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http://www.gigslutz.co.uk/album-review-wire-document-eyewitness-19789-80/

By 1979 the arty, cerebral ‘punk’ collective Wire had released three (now ‘seminal’ and forever ‘influential’) albums (Pink Flag, Chairs Missing and 154) evolving into post-punk in the process. Additionally, unbeknownst to them, they are single-handedly responsible for the introduction of the adjective ‘angular’ being deployed to any post-millennial guitar band (c.f. Franz Ferdinand, The Futureheads etc).

Document & Eyewitness – 19789-1980 is a reissue of live performances from the tail-end of their original 1970s incarnation. Contrarily avoiding playing the ‘hits’ and airing predominantly new (under-rehearsed) and seemingly on-the-spot improvised run-outs and fragments of spontaneity accompanied by a series of artistic actions, interventions and interruptions that evolved from an art-based residency in November 1979.

You are hearing a band at a juncture, the end of Phase One yet continuing to progress and with an aversion to stasis. These are the recordings of a band in flux. The result is orchestrated chaos, organised mayhem and anarchic spontaneity, the group subverting conventions like true artists. Playing with form and toying with structure these are brutal sounds and psychically altering. No arts for art’s sake.

‘Underwater Experiences’ is the sound of drowning. ‘5/10’ is Karl Marx’s means of production; factory machines grinding and clanging; industrial noise. The ever-potent ‘12XU’ is angry, thrashing and antagonistic reduced to a near vocal-free snippet with a dismissive ‘I KNOW you’ve been waiting for …’ intro, as if to say you’ve come all this way, waited all this time and paid all this money to listen to stuff you know?

‘Eastern Standard’ has Colin Newman (appearing to) proffer his thoughts on ‘that’ side of the globe drolly uttering ‘The doldrums, Bombay, Australia, I know, eeeurrgh’ … before ruminating on someone’s options workwise, ‘… a follicle with a will to be unhinged … maybe to take up a career in landscape gardening or pursue a career in African music’. It conjures up Brian Eno for some reason. ‘ZEGK HOQP’ is nightmarish gibberish to an electro-tribal beat that evokes Aphex Twin et al.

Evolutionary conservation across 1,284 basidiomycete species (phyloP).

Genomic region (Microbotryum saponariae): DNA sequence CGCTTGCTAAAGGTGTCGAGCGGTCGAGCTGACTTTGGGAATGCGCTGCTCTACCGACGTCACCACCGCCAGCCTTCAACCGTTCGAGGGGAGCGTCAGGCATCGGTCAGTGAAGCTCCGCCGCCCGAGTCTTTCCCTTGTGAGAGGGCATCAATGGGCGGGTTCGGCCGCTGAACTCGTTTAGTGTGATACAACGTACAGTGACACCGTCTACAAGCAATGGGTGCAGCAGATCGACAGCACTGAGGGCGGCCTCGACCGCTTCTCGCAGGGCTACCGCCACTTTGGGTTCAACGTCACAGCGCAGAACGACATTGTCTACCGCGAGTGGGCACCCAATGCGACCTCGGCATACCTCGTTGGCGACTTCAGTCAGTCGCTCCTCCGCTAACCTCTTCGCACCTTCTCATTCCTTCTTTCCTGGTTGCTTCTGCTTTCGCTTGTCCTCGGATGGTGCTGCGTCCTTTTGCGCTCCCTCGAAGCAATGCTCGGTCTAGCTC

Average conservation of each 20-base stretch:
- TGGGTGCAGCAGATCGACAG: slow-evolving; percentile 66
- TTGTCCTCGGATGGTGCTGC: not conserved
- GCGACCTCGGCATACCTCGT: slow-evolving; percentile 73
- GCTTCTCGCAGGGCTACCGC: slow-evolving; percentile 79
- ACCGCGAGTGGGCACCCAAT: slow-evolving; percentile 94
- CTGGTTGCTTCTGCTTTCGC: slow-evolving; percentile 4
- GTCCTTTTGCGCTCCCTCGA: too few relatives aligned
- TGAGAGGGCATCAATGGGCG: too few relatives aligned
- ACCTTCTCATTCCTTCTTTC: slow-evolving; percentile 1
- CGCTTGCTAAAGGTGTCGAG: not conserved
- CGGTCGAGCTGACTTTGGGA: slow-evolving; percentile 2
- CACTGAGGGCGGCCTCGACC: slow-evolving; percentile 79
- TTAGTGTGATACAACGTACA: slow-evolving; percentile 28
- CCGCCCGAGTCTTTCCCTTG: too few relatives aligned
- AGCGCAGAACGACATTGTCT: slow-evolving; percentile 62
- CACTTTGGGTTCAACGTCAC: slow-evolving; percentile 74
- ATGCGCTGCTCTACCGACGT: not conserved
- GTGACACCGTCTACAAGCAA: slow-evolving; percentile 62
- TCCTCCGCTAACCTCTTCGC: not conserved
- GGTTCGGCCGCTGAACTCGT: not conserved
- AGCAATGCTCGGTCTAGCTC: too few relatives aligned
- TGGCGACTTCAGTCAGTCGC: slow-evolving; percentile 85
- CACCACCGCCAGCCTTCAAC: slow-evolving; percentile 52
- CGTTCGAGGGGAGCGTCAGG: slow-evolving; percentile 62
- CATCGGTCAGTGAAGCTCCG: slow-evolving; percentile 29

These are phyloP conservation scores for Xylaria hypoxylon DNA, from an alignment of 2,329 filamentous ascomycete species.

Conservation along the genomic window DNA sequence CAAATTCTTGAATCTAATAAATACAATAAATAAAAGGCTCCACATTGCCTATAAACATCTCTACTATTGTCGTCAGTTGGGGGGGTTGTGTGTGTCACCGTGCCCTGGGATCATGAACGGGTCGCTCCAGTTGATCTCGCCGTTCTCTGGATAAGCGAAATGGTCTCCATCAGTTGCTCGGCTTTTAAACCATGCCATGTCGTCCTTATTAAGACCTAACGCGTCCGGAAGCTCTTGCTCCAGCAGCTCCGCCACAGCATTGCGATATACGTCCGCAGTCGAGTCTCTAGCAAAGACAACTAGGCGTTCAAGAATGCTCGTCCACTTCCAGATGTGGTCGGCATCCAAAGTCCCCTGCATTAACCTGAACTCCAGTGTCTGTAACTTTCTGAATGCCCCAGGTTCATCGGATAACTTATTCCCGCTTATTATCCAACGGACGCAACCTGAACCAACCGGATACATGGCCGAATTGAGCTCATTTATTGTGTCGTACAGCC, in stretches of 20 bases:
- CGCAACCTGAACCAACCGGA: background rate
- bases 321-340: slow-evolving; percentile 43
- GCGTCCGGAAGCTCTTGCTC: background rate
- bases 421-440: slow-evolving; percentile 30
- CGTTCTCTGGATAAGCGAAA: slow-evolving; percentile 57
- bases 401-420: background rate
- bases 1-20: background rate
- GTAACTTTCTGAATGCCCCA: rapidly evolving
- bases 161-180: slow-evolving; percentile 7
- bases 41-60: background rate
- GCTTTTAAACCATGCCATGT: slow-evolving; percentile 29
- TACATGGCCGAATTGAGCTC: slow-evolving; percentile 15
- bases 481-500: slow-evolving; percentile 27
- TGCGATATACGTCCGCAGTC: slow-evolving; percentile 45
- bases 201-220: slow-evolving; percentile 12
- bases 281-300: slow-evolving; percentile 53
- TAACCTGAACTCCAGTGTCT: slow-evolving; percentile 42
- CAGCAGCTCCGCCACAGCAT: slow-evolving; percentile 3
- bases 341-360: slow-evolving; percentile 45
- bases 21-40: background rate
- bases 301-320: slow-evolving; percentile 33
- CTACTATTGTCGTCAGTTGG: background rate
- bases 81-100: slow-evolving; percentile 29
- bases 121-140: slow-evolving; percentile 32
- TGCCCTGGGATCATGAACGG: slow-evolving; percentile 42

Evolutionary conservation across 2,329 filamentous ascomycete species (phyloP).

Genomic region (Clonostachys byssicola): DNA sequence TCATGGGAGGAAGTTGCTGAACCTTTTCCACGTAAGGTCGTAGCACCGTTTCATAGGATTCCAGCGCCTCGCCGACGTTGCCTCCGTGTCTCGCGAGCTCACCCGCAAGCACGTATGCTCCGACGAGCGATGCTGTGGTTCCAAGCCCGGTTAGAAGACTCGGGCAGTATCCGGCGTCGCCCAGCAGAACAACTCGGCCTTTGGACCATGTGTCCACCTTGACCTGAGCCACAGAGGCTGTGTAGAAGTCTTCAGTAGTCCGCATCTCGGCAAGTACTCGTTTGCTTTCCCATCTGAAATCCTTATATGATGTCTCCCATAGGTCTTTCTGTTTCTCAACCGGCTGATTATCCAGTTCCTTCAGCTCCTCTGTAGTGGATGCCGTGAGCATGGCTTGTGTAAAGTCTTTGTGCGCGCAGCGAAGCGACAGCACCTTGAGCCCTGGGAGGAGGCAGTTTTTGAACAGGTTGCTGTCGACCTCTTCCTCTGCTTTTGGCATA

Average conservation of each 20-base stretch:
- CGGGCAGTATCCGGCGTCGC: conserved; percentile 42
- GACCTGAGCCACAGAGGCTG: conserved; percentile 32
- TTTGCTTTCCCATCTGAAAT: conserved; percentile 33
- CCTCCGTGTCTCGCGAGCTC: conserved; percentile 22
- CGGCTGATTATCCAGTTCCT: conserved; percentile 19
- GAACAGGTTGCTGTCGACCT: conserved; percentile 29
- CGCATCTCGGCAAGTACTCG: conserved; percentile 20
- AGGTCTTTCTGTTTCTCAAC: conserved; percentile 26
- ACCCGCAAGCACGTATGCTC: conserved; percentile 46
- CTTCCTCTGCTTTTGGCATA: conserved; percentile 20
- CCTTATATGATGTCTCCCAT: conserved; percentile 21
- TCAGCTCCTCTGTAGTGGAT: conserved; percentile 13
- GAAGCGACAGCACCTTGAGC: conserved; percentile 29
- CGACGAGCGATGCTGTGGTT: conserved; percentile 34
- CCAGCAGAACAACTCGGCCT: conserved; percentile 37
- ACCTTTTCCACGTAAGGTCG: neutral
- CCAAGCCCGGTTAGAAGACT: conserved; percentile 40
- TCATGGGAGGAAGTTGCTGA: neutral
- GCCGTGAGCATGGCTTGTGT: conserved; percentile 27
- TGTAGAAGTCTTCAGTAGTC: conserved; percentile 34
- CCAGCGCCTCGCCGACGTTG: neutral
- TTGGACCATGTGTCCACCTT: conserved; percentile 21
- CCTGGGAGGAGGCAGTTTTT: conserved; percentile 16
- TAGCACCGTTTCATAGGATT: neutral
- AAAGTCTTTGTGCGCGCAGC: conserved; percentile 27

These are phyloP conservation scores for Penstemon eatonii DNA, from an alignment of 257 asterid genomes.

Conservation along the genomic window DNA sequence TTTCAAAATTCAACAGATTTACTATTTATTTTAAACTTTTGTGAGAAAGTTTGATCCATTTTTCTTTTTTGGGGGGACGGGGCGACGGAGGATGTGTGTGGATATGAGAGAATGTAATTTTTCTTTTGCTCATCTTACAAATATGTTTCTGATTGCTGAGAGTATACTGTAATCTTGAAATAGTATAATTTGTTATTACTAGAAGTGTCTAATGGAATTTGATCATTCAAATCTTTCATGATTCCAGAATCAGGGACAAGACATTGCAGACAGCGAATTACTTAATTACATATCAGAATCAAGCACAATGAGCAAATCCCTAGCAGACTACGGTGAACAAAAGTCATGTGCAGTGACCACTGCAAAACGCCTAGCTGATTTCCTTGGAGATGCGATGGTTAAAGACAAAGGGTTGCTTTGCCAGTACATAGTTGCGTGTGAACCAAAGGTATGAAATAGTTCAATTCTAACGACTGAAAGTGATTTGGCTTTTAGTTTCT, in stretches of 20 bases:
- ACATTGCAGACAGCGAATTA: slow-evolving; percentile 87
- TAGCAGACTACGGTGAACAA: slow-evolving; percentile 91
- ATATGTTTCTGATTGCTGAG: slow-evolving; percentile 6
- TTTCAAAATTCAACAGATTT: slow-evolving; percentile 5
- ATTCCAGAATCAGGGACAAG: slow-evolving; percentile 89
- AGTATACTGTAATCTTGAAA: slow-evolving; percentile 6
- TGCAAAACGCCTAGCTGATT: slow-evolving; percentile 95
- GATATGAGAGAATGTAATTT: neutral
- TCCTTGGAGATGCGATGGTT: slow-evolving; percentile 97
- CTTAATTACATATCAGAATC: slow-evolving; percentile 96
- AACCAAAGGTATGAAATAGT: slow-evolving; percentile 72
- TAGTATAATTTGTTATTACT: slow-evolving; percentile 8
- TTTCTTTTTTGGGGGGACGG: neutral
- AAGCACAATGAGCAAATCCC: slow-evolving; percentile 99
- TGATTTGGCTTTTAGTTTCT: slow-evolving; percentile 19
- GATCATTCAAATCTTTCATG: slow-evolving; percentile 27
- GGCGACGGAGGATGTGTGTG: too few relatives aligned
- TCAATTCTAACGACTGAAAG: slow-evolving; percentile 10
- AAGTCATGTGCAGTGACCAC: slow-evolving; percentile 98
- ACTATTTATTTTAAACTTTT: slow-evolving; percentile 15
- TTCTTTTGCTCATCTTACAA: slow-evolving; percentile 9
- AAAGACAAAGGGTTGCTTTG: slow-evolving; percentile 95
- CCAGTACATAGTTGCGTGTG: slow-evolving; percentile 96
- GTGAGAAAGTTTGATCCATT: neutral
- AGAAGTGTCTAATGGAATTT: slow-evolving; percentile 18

The one constant is a hostile audience: rebellious, restless and rowdy. Newman’s typically British response to evading a lobbed bottle during ‘Instrumental’ (‘Who’s a silly boy then?’) in contrast to Iggy Pop’s audience baiting and violence inducing on The Stooges’ 1973 album ‘Metallic K.O.’

A far from easy listen and more historical artefact it illustrates a band in the process of shedding the past including their purchasing public; the sound of rejection and animosity to one another and the times. Capturing the discontent of ‘fans’ used to getting what they expect; this stirred a passive audience out if its slumber and captures the band in transition. This is art as performance, performance as art featuring the Dadaist spectacle of the hammering of a gas cooker and a woman pulling two bound men across the stage. Less effective aurally it has to be said.

The tensions that existed within the band would come to the fore not long after and it would be 1987 when ‘Wire’ would resurface. This is a deliberately disruptive artefact of a band that set out to challenge expectations and ‘rip it up and start again’.

This is raucous, rough and as far as closing chapters go; in-your-face. Well, ears.

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